Coronary bypass surgery has traditionally been a major procedure that involves breaking the breastbone to open the chest and reach the heart. However, modern surgery can employ minimally invasive approaches that can lower the risks and reduce the recovery time of these operations. Mr Inderpaul Birdi is here to explain the minimally invasive direct coronary artery bypass (MIDCAB).
What is a minimally invasive direct coronary artery bypass?
Minimally invasive direct coronary artery bypass (MIDCAB), also called minimally invasive direct coronary artery revascularisation, is a procedure that combines beating heart surgery and keyhole surgery. As such, it requires a skilled surgeon well-versed in both techniques. It involves making a small incision on the chest, through which the surgeon can operate on the heart.
MIDCAB is most commonly used to treat isolated disease of the left anterior descending artery (LAD), which is a major branch of the left coronary artery.
What is the difference between traditional and minimally invasive procedures?
The differences are as follows:
- It is necessary to break the breast bone.
- 3-month recovery
- Unable to do heavy lifting for 12 weeks
- Mild to moderate pain
- Small risk of bone infection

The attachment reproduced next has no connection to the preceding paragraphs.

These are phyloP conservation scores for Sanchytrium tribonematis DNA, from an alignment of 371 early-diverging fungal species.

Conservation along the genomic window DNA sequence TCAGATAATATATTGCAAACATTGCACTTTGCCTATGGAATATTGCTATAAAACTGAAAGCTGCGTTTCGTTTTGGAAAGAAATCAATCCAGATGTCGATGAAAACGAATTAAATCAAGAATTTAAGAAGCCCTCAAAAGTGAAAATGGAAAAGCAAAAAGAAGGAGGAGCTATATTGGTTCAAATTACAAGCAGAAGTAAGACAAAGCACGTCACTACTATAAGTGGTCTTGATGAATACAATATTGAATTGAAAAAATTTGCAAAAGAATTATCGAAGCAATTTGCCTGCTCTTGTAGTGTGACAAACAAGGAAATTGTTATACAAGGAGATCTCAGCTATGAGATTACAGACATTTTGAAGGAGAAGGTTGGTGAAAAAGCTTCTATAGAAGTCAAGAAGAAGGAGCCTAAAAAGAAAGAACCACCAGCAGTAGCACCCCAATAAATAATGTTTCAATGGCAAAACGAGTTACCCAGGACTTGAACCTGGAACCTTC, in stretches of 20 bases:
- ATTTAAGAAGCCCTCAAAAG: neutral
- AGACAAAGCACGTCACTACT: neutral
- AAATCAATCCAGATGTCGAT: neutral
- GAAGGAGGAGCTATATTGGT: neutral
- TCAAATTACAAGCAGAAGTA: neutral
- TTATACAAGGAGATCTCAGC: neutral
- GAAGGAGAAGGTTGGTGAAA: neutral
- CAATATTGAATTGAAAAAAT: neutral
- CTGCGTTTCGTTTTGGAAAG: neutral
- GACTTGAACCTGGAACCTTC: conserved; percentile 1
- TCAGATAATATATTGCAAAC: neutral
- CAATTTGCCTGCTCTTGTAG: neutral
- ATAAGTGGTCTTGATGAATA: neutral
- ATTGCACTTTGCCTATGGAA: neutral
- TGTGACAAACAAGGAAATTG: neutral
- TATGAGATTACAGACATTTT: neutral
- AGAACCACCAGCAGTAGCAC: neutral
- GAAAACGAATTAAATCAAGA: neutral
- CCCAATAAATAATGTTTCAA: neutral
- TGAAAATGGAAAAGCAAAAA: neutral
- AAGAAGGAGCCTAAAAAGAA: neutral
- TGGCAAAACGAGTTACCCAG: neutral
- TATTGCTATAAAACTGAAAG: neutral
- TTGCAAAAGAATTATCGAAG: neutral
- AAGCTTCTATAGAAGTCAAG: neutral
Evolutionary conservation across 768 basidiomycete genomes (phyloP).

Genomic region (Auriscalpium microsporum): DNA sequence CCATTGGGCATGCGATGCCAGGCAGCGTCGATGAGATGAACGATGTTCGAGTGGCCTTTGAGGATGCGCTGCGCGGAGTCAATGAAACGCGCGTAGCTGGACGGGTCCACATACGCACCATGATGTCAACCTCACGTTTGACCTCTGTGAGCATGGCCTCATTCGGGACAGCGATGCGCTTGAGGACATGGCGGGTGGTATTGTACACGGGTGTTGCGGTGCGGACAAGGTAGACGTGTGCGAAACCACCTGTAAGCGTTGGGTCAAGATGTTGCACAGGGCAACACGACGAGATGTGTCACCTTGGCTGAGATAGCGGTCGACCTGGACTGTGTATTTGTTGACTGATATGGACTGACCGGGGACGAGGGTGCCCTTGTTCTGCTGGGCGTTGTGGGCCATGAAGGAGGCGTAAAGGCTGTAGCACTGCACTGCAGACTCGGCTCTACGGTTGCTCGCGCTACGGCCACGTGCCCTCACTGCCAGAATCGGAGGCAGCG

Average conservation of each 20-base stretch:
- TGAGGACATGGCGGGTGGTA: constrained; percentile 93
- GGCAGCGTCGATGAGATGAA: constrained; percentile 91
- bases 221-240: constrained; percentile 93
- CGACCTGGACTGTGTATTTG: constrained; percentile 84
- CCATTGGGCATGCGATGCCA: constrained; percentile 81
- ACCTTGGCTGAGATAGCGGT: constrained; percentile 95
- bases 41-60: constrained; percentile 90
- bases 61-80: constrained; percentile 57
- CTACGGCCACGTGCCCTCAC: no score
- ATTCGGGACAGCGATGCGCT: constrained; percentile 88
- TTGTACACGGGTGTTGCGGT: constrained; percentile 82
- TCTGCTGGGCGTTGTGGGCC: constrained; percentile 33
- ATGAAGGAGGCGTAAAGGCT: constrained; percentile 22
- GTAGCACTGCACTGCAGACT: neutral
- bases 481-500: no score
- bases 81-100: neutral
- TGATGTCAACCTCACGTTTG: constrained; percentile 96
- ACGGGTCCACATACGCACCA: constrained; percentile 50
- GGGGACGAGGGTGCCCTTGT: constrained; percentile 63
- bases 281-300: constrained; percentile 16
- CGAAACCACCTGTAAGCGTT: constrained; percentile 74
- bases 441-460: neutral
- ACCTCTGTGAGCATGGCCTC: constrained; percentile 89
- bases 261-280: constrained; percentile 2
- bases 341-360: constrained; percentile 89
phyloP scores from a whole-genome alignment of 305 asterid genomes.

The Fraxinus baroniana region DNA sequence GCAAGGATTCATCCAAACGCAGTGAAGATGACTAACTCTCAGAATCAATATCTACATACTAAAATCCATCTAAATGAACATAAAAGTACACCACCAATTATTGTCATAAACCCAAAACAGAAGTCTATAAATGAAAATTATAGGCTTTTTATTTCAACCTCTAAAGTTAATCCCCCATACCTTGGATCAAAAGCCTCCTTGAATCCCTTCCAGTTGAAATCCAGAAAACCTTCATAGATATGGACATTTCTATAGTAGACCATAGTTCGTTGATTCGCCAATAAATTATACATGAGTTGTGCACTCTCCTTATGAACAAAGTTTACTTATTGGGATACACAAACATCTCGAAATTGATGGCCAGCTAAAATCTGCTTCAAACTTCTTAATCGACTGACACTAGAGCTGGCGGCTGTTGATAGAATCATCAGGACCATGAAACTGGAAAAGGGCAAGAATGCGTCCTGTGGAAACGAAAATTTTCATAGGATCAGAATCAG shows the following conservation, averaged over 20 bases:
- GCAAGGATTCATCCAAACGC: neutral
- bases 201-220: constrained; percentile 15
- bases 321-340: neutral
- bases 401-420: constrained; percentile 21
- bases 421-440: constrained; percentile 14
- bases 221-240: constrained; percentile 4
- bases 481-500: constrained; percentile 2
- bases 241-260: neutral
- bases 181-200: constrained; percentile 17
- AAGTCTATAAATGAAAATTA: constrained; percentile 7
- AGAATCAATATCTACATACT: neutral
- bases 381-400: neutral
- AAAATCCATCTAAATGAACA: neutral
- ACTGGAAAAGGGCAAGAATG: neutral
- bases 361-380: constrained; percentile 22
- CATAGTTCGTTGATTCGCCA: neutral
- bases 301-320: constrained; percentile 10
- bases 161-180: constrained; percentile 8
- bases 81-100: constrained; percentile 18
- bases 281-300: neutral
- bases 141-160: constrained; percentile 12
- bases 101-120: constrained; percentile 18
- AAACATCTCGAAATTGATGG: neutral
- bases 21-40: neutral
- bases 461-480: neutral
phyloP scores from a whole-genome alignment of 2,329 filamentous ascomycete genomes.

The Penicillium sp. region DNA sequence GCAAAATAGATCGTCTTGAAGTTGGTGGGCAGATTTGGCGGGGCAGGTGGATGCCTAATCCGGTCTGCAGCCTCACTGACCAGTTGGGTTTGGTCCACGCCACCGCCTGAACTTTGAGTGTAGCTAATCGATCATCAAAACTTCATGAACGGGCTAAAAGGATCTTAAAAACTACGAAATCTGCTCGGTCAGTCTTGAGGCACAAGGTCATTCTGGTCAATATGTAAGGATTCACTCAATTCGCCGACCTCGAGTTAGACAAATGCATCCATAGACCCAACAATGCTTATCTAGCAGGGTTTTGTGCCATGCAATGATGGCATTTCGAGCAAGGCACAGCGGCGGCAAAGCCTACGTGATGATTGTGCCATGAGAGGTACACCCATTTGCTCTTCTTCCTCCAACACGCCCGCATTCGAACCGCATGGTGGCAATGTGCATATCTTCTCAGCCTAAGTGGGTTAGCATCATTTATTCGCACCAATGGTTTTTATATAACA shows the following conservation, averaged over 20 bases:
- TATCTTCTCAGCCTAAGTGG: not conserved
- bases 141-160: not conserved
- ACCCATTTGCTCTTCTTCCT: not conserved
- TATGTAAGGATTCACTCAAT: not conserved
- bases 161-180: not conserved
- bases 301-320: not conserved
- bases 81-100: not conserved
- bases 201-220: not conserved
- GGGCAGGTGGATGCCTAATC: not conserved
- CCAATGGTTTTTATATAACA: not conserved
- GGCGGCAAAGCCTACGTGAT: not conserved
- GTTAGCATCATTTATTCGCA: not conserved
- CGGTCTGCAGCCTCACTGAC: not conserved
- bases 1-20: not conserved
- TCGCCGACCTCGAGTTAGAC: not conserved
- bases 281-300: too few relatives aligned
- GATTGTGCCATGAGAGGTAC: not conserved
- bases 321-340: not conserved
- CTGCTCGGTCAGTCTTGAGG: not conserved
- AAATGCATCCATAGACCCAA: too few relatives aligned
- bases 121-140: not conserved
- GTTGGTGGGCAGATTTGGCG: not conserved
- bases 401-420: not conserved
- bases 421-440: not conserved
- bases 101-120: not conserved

- May leave a significant scar
- No broken bone
- Recovery takes around a week.
- You can resume activity within days.
- No bone infection risk
- Minimal pain
- Minimal scarring
Hybrid keyhole coronary artery surgery
The benefits of keyhole revascularisation can be further exploited in a therapy called hybrid coronary artery bypass grafting. This involves a second procedure to treat any remaining narrowed arteries using stents inserted via the MIDCAB opening. It can be performed immediately after the MIDCAB procedure or at a later time.
According to a recent article published in The Journal of the American College of Surgeons, hybrid coronary revascularisation is associated with:
- Reduced rates of in-hospital major morbidity
- Less blood loss/chest tube drainage
- Reduced need for blood transfusions
- Shorter post-operative stay
Hybrid therapies using keyhole techniques like this can be useful in treating coronary disease and valve disease.
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